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New Media Capstone

“Imagine a world where your immediate space becomes your canvas…”

In order to receive my New Media Certificate upon graduation from the University of Georgia, myself, and three other incredibly talented seniors created an iOS and Android social media application. Our team saw the clear and unique void that exists in the social media space currently. All platforms now separate users from their reality. We wanted our app to use augmented reality to create an alternative space for interaction, bridging the gap between the digital world and the real world.


floatnote, as we branded it, when connected to a database, allows users to harness the power of augmented reality in order to leave virtual messages throughout their surroundings for other users in the app to discover. These messages are anonymous, allowing the opportunity for people to express themselves in a new way to an audience exclusive to their immediate space and free from fear of targeted judgment. These user-generated messages appear in the form of customizable balloons and are available within any physical space.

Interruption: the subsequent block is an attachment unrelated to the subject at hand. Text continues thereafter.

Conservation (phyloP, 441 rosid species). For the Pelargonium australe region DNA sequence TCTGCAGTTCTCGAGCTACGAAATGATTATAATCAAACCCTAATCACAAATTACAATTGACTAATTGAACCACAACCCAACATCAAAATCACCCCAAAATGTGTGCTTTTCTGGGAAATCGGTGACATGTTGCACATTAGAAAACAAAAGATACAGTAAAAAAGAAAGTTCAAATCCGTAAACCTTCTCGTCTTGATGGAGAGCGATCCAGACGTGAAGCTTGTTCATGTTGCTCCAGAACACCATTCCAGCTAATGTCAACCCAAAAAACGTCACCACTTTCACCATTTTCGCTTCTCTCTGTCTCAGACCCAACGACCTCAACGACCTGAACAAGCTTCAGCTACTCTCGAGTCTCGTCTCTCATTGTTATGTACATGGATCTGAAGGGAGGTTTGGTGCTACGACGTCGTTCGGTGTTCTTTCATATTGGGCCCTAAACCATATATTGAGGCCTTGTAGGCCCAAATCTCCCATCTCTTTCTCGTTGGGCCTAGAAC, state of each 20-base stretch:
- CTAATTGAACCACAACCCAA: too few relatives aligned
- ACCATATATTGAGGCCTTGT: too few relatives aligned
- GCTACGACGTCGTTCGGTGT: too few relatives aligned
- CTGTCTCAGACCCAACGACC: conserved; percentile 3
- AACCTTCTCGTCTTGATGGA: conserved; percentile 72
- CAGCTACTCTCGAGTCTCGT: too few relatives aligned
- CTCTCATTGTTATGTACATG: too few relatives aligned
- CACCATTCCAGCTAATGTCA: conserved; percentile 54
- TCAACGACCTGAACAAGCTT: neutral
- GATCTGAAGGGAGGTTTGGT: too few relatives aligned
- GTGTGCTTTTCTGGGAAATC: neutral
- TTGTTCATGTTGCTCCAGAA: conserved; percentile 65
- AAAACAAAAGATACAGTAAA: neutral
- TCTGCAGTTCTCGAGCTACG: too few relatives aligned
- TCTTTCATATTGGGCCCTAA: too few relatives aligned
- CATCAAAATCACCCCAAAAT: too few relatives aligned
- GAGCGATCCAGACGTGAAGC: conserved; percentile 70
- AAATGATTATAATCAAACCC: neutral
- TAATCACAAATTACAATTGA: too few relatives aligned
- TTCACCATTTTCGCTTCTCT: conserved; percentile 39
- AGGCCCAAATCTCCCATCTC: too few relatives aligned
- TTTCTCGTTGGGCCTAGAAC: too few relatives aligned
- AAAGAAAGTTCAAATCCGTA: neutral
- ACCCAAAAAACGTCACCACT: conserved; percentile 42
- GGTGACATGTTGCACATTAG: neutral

The app opens with a view of the whimsical logo. The twee colored palette, featured throughout the app, adds to the fantastical feel of the user’s experience. The app moves into a camera view of the user’s location. Then, the user is prompted to place a balloon on any area of the screen and a keyboard is revealed in order to write a message. The user can choose a unique color for their balloon depending on their mood or preference. Once the balloon is placed, it lands approximately 50 centimeters in front of the user’s device at a height of 5’ 8’’. The floatnote is now public for the world to experience.

Unity game engine and Vuforia were used to build the app and Xcode was used to deploy it to a mobile device. The balloon image itself was created in Blender.